On September 12, the Ralls Corporation, a Chinese-owned wind-farm developer, sued the Committee on Foreign Investment in the United States (“CFIUS” or the “Committee”), raising statutory and constitutional challenges to recent CFIUS orders that effectively require Ralls to unwind its acquisition of four wind-farm projects in Oregon.
The suit is a rarity, and there have been no significant instances of judicial review of CFIUS decisions in the past. (Vinson & Elkins)
Wow, this is big news (if you’re into this sort of thing).
When it comes to foreign investment, there is perhaps no hotter topic these days than Chinese outward direct investment. Yes, the number and size of these deals is still relatively small, but unlike other commercial areas, Chinese ODI is actually growing. These days, that’s huge.
And if one were to write a short list of issues effecting Chinese ODI to the U.S., one of the top destinations, it would be national security review. That’s been on the agenda for almost a decade now, gaining the most prominence when CNOOC had to pull out of the deal to purchase UNOCAL.
While only a few deals have been formally nixed by CFIUS, quite a few others have been quietly abandoned when the investors ascertained that the politics just weren’t lining up the right way. In particular, when certain members of the U.S. Congress want to kill an M&A deal, it gets done.
I’ve always wondered what would happen if some of these companies called the bluff of the U.S. government, saying essentially “You’re going to torpedo my deal? OK, tough guy, I’m going to force CFIUS to not only formally reject the deal, but also justify it.”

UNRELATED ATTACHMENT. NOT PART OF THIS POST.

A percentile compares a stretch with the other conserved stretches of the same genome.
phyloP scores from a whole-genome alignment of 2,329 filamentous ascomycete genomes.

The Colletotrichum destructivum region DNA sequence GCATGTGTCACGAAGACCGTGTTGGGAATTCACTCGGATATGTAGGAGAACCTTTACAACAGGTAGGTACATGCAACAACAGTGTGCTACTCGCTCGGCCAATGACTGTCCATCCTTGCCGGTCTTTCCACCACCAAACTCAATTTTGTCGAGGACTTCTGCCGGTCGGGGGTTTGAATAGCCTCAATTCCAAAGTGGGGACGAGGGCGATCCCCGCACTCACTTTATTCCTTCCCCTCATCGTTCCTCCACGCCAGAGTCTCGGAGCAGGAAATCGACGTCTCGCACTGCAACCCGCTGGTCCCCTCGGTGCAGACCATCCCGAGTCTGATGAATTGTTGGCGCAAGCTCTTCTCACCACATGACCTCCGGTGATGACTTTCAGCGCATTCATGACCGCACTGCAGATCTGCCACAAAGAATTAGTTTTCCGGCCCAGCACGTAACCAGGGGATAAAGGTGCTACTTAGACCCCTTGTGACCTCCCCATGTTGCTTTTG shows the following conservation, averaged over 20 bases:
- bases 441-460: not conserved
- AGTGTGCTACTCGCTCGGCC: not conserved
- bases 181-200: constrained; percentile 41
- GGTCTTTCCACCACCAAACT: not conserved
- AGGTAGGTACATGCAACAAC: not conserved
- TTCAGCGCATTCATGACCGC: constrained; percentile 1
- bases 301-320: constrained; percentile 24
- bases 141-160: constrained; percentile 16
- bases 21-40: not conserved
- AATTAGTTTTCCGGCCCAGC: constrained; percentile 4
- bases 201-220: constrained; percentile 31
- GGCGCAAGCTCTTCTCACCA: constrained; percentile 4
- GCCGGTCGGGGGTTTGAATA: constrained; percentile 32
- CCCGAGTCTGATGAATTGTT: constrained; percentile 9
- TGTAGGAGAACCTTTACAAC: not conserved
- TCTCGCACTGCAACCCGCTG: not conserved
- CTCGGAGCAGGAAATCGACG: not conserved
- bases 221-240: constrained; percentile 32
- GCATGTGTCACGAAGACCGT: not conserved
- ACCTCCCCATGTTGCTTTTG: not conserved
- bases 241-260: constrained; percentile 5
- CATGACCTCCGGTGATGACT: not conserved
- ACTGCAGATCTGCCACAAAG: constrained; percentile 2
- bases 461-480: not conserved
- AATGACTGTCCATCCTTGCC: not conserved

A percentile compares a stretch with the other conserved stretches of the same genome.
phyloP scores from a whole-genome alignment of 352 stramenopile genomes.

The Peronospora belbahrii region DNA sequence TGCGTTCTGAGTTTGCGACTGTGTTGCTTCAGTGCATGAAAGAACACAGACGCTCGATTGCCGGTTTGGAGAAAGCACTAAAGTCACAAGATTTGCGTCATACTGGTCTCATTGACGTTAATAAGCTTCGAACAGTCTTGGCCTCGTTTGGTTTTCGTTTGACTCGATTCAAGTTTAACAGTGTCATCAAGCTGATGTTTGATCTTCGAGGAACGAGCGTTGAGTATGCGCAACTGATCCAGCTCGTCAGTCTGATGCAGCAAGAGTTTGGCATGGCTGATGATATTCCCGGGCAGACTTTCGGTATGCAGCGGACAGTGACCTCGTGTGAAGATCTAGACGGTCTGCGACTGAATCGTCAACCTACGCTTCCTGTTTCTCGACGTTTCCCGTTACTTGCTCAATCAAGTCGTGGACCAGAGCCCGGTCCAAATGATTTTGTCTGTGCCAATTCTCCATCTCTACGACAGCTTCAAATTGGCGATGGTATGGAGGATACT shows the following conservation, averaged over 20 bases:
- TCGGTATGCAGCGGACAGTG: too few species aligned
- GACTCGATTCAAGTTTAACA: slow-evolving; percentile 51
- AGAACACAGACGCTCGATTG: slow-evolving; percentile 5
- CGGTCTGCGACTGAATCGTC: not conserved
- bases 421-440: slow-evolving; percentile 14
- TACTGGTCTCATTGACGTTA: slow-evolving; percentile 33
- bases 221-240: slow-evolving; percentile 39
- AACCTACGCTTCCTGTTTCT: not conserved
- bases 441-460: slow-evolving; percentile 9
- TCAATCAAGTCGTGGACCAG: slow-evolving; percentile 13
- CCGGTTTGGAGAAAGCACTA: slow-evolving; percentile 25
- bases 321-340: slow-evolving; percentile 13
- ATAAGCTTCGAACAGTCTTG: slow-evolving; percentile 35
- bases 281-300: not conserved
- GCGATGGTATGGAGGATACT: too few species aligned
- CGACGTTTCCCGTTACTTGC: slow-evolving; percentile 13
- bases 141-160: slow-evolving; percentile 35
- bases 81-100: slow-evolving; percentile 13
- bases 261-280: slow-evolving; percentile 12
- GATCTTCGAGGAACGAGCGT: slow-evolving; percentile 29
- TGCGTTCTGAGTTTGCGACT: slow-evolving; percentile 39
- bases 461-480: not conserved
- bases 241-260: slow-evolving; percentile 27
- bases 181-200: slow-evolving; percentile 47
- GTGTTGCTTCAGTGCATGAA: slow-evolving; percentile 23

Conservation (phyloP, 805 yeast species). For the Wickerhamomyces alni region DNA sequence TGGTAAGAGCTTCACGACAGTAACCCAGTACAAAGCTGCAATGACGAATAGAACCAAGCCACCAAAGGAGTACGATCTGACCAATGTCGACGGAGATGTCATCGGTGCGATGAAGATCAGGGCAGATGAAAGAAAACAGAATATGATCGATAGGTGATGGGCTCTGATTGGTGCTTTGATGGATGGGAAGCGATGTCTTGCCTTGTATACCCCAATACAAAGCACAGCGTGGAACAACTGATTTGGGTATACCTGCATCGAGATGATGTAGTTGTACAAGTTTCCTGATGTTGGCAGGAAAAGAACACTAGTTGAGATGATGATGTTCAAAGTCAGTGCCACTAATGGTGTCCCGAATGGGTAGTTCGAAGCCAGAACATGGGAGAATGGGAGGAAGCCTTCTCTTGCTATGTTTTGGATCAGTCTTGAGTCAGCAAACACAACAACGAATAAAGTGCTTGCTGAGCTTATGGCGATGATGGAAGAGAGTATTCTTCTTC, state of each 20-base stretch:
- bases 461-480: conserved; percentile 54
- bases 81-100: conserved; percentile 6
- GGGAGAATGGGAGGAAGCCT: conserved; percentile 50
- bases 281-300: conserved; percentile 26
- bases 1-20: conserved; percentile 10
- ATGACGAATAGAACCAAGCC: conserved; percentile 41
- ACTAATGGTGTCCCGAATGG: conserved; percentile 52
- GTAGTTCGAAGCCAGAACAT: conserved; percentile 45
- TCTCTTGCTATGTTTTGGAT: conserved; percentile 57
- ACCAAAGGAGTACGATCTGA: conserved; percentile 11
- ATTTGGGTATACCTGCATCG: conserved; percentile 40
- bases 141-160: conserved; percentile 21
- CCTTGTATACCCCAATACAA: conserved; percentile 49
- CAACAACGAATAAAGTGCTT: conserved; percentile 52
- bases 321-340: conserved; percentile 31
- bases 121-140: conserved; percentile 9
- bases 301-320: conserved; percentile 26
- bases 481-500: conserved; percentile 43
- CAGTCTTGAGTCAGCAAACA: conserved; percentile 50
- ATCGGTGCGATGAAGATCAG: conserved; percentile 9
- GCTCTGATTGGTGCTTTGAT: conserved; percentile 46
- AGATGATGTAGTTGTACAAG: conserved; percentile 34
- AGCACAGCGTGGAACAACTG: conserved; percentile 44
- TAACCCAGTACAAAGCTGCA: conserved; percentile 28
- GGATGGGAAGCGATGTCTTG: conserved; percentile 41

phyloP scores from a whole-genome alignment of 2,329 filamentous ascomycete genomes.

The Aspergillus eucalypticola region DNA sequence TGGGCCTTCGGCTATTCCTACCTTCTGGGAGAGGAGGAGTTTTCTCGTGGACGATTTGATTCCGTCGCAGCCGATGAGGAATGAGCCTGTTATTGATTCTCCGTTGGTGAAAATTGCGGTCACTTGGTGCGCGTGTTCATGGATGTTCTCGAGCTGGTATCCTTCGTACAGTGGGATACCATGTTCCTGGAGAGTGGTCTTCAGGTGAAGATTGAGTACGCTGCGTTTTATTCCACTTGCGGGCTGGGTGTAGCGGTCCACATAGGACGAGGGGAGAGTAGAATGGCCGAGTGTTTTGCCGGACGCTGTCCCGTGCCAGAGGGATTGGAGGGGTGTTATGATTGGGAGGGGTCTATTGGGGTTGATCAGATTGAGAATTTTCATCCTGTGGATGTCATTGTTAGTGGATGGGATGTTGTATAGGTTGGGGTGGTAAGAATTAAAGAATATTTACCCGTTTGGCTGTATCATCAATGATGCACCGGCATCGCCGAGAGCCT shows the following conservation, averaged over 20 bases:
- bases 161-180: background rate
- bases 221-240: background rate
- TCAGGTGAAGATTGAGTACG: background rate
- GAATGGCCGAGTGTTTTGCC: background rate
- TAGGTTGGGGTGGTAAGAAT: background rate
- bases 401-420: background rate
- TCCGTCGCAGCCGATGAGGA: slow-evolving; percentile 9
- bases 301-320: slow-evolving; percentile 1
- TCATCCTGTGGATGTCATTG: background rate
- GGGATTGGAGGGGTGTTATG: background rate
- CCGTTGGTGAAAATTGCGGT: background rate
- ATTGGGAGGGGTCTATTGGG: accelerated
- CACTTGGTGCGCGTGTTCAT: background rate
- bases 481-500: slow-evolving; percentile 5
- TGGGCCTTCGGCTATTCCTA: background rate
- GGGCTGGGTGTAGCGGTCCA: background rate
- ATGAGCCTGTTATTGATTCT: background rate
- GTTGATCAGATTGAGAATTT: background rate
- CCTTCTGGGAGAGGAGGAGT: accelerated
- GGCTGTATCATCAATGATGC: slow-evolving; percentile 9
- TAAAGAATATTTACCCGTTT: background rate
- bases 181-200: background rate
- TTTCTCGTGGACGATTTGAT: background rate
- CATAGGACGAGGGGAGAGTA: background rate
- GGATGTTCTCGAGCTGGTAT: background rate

No one has really tried to do this before, and the underlying statute here does exempt the president’s actions from judicial review. But what about the decision of CFIUS itself?
Maybe this lawsuit will shed some light on how all this works. That would be nice, although it’s a longshot.
For the record, the deal in question here involved two Chinese national investors and some small wind farm projects, but it sounds like the real money behind the deal comes from Sany, a ginormous machinery company headquartered in Changsha:
According to Ralls, its primary business purpose is to develop wind energy products for which wind turbines manufactured by Sany could be used. The Ralls complaint alleges that in early 2012, Ralls bought four small Oregon companies whose assets consisted of wind-farm development rights, land rights to construct wind farms, power purchase agreements, and government permits. The projects — which collectively would produce a mere 40 megawatts of power — allegedly had received other federal regulatory approvals, such as a determination by the Federal Aviation Administration that the turbine towers presented no hazard to aviation. The U.S. Navy had initially requested that Ralls voluntarily re-locate one of the turbines, apparently due to proximity to certain restricted military airspace. The complaint contends that after Ralls complied with the request, the Navy recommended that Oregon issue the necessary state regulatory approvals.